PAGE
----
The base price of a Model S with the 60 kWh battery in Hong Kong is HK$579,000 ($74,606 at the current exchange rate), while the 85 kWh model starts at HK$657,000 ($84,657). These prices are just a few thousand dollars more than the approximate $71,000 and $81,000 base prices in the U.S. -- that's due to shipping.
Another factor relates to Hong Kong's wealth and status as a leading financial center: power. Like mainland China, Hong Kong has a huge air pollution issue. I think it's likely that some of the elite living in this SAR will not only embrace Tesla's high-end EVs -- because they don't need to give up status or luxury to do so -- but also exert their influence in mainland China for the country to clean up its dirty air, much of which certainly billows down to them. This could possibly help Tesla's vehicles qualify for China's EV subsidies despite not being made in the country, or could take some other form that could help Tesla.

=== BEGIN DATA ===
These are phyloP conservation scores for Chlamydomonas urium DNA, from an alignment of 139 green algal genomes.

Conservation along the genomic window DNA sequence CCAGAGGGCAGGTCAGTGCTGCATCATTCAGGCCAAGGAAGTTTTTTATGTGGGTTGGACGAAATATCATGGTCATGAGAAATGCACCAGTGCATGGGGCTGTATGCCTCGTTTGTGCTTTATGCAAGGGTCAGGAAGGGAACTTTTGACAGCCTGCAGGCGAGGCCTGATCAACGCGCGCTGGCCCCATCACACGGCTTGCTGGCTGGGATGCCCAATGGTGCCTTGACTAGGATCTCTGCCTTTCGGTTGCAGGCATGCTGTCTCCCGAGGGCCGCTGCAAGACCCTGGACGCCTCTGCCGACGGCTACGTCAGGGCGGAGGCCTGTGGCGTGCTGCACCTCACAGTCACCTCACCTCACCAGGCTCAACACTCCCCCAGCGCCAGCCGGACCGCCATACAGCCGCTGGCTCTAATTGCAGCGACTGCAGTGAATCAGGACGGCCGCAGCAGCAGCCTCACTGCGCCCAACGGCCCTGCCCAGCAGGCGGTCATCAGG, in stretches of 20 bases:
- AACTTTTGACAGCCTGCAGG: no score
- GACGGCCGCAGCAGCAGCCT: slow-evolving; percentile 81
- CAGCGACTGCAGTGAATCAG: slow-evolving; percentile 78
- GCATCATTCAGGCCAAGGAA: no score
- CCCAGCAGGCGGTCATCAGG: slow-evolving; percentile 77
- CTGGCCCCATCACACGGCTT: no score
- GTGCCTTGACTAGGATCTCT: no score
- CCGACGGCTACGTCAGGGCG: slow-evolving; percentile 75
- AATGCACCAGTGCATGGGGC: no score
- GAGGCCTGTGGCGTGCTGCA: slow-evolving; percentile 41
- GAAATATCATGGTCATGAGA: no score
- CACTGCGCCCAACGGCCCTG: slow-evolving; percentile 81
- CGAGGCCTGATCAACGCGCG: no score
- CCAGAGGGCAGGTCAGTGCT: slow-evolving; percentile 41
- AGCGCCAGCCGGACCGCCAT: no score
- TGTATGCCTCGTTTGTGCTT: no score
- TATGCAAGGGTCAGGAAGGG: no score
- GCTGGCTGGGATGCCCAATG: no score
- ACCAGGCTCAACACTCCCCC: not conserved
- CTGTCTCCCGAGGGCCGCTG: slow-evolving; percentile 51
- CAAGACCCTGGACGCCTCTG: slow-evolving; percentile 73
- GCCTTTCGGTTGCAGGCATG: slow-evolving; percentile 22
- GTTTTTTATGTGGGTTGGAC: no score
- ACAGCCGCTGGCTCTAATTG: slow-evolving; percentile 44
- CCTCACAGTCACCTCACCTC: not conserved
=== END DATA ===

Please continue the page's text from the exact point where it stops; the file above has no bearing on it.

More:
2. Hong Kong is geographically small and extremely densely populated
Hong Kong has a population of about 7.2 million over its 426-square-mile land mass. To put that in perspective, New York City's 8.3 million residents are clustered in its 303 square miles. So, people are packed in nearly as tightly as they are in the Big Apple.
I believe that the "range anxiety" issue is overblown in the U.S., given that the P85 Model S gets 265 miles per charge, though it's certainly a legitimate concern for some. However, the fear of running out of a charge and not being near somewhere to juice up should be as close to a nonissue as possible in Hong Kong, due to its small geographical size and urban nature.
Model S owners in Hong Kong can currently charge up at two Supercharger sites, though Tesla plans to greatly increase coverage in Hong Kong -- as well as in the entire Asian region -- by the end of 2015. It looks like Tesla has plans to have a total of nine or 10 Superchargers in Hong Kong (which is on the southern coast of China) by 2015.
3. Hong Kong is a trendsetter in the region
This is the most important reason, in my view, with the first and second reasons simply playing a supporting role.